Poor nations would get debt relief under plan

SATURDAY, SEPT. 10, 2005

WASHINGTON – A plan to wipe out $40 billion worth of debt for poor countries could be in place by the end of the month, World Bank President Paul Wolfowitz said Friday.

In an interview with the Associated Press, Wolfowitz was hopeful that sticking points could be resolved when the world’s biggest economic powers gather here on Sept. 23 for the Group of Seven meeting and the subsequent annual meetings that weekend of the 184-nation World Bank and the International Monetary Fund.

“Cautiously optimistic would be a good phrase,” Wolfowitz said. “I hope that we can sustain the momentum.”

In addition to debt relief, Wolfowitz said he was pushing for the world’s rich countries to honor a commitment to double aid to Africa in the next 10 years.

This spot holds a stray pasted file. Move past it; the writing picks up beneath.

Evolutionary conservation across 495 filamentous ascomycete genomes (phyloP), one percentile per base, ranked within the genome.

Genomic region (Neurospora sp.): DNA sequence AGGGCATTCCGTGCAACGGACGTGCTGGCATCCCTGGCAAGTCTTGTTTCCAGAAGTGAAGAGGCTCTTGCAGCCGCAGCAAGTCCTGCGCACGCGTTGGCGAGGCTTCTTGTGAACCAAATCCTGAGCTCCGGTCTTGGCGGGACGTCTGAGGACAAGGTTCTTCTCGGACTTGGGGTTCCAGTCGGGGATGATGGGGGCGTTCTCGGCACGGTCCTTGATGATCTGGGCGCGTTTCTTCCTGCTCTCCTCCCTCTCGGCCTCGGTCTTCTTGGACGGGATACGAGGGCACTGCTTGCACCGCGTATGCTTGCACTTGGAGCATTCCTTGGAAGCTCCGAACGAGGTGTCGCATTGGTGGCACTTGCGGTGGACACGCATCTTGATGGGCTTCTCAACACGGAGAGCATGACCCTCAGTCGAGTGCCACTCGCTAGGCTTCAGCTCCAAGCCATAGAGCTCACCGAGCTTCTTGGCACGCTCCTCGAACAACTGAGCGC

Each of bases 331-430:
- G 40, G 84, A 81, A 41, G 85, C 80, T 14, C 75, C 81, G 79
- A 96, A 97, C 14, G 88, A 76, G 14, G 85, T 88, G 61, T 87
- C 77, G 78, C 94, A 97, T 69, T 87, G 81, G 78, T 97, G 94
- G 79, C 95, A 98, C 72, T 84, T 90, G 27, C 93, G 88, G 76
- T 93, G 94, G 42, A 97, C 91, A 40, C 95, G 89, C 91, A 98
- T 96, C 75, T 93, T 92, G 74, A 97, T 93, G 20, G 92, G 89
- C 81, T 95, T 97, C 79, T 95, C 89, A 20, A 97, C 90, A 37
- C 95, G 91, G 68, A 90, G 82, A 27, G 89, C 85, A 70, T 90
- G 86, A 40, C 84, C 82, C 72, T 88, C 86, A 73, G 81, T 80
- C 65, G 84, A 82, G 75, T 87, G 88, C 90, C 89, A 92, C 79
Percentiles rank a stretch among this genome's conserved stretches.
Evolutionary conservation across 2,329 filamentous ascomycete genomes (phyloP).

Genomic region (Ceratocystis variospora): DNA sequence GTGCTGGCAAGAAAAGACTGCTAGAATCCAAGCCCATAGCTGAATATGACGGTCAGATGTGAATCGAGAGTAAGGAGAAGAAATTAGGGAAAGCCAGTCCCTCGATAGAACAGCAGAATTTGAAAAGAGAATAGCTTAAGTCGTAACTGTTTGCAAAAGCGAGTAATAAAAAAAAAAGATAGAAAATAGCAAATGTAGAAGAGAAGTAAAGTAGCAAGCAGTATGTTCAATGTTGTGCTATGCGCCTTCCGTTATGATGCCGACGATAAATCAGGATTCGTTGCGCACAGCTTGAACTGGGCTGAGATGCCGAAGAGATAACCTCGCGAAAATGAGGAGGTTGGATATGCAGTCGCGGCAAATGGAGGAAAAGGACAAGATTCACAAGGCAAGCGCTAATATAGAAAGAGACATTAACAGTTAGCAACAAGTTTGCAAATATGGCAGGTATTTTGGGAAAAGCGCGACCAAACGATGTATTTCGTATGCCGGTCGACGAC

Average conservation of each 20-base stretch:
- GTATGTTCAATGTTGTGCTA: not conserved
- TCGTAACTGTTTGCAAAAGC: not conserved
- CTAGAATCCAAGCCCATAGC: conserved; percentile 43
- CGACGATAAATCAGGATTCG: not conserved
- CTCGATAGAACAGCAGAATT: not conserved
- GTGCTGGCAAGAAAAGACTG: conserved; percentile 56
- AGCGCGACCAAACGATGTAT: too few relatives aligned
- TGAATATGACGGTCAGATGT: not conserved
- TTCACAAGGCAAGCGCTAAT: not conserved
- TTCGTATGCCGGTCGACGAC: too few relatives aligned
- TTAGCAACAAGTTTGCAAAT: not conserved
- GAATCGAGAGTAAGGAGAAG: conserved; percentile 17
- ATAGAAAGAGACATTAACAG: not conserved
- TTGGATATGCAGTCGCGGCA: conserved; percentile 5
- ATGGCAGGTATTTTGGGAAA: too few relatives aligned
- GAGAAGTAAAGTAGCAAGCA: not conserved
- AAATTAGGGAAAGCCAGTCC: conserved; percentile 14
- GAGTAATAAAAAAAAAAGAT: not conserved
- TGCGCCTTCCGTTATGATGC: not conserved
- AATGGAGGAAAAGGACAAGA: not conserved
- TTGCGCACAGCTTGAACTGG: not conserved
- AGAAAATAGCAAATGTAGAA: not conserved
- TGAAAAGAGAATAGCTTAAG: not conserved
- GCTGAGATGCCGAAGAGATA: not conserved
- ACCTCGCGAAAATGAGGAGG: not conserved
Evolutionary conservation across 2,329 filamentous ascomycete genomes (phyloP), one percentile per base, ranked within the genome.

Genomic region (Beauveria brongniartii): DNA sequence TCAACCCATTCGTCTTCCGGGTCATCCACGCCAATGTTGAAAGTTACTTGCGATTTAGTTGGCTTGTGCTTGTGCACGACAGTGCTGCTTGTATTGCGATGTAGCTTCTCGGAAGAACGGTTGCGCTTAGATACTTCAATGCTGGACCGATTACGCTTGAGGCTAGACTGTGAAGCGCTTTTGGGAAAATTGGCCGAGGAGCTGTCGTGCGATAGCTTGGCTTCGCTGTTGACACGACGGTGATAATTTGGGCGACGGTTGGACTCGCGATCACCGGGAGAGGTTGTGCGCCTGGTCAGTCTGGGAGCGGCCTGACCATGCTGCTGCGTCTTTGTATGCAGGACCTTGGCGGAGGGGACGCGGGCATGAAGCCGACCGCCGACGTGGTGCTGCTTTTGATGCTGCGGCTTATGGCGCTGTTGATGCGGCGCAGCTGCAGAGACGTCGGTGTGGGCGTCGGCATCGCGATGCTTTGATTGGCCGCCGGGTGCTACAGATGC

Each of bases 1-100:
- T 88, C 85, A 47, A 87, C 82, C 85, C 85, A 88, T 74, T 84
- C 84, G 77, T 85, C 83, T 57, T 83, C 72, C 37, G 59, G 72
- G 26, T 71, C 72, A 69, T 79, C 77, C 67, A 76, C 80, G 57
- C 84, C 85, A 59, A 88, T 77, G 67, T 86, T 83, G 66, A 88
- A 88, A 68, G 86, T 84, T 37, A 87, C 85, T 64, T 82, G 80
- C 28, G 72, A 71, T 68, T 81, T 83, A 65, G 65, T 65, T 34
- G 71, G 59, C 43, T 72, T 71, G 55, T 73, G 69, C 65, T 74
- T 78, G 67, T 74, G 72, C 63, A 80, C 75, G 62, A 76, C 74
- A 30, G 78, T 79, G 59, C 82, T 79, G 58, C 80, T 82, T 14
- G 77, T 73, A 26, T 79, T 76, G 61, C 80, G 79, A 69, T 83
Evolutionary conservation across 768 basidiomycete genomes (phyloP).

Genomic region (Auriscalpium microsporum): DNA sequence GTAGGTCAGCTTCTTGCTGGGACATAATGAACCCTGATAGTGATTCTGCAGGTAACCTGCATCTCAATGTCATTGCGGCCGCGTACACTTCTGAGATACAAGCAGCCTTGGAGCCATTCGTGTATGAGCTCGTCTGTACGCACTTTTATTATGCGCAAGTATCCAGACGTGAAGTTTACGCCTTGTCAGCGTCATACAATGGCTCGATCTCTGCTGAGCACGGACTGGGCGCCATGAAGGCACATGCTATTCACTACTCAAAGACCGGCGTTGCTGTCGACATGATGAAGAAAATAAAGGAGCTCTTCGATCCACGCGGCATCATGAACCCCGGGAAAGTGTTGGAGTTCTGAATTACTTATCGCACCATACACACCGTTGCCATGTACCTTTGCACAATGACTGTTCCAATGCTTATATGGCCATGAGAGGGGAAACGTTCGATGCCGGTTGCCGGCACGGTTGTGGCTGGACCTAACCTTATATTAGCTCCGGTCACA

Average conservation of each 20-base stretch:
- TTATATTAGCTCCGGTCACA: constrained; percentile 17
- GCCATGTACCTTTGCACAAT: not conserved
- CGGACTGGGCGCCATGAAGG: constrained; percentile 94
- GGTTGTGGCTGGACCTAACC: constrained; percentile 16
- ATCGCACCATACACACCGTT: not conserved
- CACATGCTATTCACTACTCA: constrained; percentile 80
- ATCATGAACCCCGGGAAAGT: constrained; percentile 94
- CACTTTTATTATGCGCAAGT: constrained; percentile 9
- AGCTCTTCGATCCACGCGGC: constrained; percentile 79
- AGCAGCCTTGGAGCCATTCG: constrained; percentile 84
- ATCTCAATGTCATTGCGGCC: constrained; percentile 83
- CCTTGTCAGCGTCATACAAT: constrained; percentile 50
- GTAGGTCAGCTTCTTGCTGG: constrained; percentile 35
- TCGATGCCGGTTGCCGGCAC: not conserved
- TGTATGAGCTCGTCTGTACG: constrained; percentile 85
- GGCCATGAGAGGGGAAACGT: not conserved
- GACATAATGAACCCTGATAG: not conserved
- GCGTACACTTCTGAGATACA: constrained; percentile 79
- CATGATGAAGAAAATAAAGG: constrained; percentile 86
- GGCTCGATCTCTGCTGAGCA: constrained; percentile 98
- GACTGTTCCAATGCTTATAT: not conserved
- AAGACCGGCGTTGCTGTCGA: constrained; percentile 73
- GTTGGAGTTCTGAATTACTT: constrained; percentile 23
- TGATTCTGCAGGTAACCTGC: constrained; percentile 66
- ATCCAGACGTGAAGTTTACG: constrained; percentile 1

“It is important for the developed countries to keep those commitments. We need to hold their feet to the fire,” he said in a wide-ranging interview.

Wolfowitz, the former No. 2 at the Defense Department and an architect of the Iraq war, began a five-year term as president of the World Bank on June 1. Its stated mission is to fight poverty and improve the living standards of people in developing countries, and it lends about $20 billion a year for various projects.

The annual World Bank and IMF meetings later this month will be his first as president.

Protesters are hoping to mount the largest demonstration yet against the Iraq war in Washington on Sept. 24 – the day the IMF and the World Bank meetings begin. Cindy Sheehan, whose 24-year old son was killed last year in Iraq, will conclude a 25-state bus tour in Washington that day.

Wolfowitz said he didn’t believe the demonstrations – which will include protests against IMF and World Bank policies – would disrupt the meetings.


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